Startup Lesson 32: 1-Page Executive Summary

execsummAs you move through the stages of your startup, you will undoubtedly be asked to send over your 1-page executive summary.  Usually, this request is in response to your reaching out and seeking investment financing.  The executive summary is the investor’s quick filter for making a decision about whether to move your startup on up the chain towards the next meeting.  So what should your executive summary contain?  First, download a standard template here. This is the same PDF used by Venture Atlanta, MIT Group, etc. Let’s break it down section by section.

Header:

  • Company name: Put your logo on it! Give this boring doc some color. No logo yet? That’s possible, if you’re in very early stage. So put the company name.
  • Address: The address is NOT your home address. For a lot of reasons, make sure it’s not your home address. Get a PO box if you have to.
  • Your company URL, e.g., mycompany.com/net/org/co whatever, goes at the top and make sure your email address is name@mycompany.com. You can get by with GMail, but if you still have a freaking AOL address, just stop here.

The Management section:

  • Team is very important. Investors don’t like “solopreneurs”, unless you’ve had multiple exits and you know the investors and they know you and it’s inevitable you’ll be putting together an awesome team. But in that case, you’re having drinks with the investors, not emailing them an executive summary, right? So if you really don’t have a team, get some solid advisors. Team is important.
  • Industry, employee count, bank, and law firm are self explanatory.
  • If you have current investors, list them and the amounts invested.
  • The amount of financing sought and use of funds is a big deal. You must put serious analytical thought into how much money you need and exactly what you’re going to use it for. Be very specific.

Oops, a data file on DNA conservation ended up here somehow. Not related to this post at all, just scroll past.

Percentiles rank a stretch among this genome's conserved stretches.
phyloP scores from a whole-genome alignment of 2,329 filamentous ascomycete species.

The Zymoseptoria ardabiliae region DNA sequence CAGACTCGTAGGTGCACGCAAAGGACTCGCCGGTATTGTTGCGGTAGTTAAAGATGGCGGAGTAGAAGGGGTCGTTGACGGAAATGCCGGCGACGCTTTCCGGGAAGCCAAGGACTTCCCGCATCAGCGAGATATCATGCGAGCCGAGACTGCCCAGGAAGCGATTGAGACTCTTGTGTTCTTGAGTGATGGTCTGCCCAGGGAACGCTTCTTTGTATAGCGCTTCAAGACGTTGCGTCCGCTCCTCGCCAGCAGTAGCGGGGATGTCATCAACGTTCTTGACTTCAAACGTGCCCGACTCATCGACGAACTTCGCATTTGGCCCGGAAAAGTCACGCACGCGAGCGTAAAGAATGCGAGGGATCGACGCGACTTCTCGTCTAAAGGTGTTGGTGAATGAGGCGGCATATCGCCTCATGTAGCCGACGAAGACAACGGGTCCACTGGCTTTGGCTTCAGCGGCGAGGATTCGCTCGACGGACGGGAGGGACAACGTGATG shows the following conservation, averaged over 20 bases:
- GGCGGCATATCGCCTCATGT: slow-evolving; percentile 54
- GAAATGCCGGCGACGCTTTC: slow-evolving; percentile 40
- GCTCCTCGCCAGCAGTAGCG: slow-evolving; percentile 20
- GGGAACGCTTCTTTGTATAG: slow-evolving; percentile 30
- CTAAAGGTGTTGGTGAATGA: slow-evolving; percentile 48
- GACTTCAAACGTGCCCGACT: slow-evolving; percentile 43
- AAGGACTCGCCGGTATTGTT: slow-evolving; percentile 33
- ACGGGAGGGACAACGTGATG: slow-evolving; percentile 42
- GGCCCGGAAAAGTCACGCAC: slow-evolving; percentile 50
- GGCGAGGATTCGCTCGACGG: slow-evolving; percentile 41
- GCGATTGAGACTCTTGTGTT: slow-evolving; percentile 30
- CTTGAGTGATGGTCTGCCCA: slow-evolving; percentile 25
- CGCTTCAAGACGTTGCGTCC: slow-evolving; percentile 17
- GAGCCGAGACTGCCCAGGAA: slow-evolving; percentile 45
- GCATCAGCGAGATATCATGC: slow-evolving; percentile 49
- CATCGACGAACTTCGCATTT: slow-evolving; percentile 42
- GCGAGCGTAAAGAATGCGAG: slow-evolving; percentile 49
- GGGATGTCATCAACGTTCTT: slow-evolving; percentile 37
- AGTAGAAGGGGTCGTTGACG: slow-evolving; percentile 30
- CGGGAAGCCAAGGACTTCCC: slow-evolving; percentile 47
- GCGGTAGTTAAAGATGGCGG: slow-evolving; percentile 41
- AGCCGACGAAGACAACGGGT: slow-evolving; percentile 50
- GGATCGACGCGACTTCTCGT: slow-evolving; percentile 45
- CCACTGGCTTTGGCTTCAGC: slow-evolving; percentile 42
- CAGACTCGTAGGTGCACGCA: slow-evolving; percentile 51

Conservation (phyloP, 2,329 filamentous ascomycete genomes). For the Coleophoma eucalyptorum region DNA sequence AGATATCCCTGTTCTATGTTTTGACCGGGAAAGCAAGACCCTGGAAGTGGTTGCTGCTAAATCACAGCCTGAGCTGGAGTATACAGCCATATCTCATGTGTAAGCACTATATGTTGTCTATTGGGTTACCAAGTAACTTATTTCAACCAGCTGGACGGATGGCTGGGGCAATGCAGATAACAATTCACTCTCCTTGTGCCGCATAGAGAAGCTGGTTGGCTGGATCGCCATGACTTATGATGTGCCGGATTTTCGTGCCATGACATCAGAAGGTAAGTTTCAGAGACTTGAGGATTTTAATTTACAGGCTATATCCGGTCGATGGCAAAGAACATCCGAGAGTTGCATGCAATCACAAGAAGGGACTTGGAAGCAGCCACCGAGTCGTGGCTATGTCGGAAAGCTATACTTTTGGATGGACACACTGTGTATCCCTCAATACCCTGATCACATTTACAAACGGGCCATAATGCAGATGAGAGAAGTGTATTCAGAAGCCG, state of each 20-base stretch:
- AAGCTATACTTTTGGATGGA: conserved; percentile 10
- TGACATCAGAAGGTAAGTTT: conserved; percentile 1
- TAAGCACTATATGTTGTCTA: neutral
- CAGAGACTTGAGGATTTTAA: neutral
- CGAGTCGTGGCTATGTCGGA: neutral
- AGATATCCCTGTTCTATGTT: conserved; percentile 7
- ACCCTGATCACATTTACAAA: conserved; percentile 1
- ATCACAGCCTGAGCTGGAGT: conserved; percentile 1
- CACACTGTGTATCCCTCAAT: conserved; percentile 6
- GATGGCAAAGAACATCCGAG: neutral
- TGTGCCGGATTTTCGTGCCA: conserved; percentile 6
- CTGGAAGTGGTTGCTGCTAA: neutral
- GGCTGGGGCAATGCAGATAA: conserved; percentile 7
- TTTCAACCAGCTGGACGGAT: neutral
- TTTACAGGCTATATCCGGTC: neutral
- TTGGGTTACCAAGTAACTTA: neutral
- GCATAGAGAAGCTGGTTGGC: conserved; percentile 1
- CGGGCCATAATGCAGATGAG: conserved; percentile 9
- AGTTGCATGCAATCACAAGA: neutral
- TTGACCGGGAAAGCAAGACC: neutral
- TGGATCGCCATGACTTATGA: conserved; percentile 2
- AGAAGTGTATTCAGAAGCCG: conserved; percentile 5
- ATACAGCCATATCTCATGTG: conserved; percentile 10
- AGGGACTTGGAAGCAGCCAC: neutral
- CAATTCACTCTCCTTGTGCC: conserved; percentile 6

Business description

  • The first field is your elevator pitch. A good measure is if you can put it in a 140 character tweet. If not, it’s too long.  If you can’t say it in 30 seconds or less and have your mom understand it, then you don’t know it yourself.
  • Company background is your story. How’d you arrive at this startup? Domain expertise? Did you find a problem in an industry in which you have lots of experience? Did you win a pitch or hackathon contest? Where’d this idea come from?
  • Problem/Solution: Investors like big, gnarly problems that are solvable with scalable technology. You must clearly explain the problem in the industry sector that you are attacking. Personalize it, so that even the least knowledgeable investor for that industry gets it quickly.
  • Product/Service: A brief explanation of what you’re building.  How are you different?
  • Technology/special know how (aka ‘secret sauce’): What do you have that nobody else has? It might be really cool tech IP, or relationships, or deep domain expertise, or your team. Whatever it is, make it shine here.

Marketing

  • Markets: investors love big huge markets. If you’re seeking VC and your Total Addressable Market (TAM) is not in the billions, your chances a decreased significantly. Understand your market…who it is, how big it is, how they buy, and how big the problem is.
  • Competition: First, don’t ever, ever say that you don’t have any competition. You might not have any direct competing businesses, but if there’s a problem, then you have competition, because somewhere somebody is solving that problem or the industry itself would not exist.  You have competition. Start with “how is your customer handling this today?”
  • Business model & distribution channels: How will you make money, and from whom? Identify your customer(s) and the various channels that are required to reach those customers. Web? Direct sales? Inside sales? Distributors? More different revenue streams is better.
  • Projections: This one is tough, because no matter what you put, it’s a guess, unless you’ve already got some real history.  But if you’re seeking VC, you have to be far along enough to make an intelligent, supportable estimate, and be prepared to back it up with real numbers.

That should get you started, but don’t just fill it and forget it.  Find a mentor (or two!) and get some help. If you’ve never tried – successfully or unsuccessfully) to raise venture capital, you will need help, and benefit from it.

What do you think about that?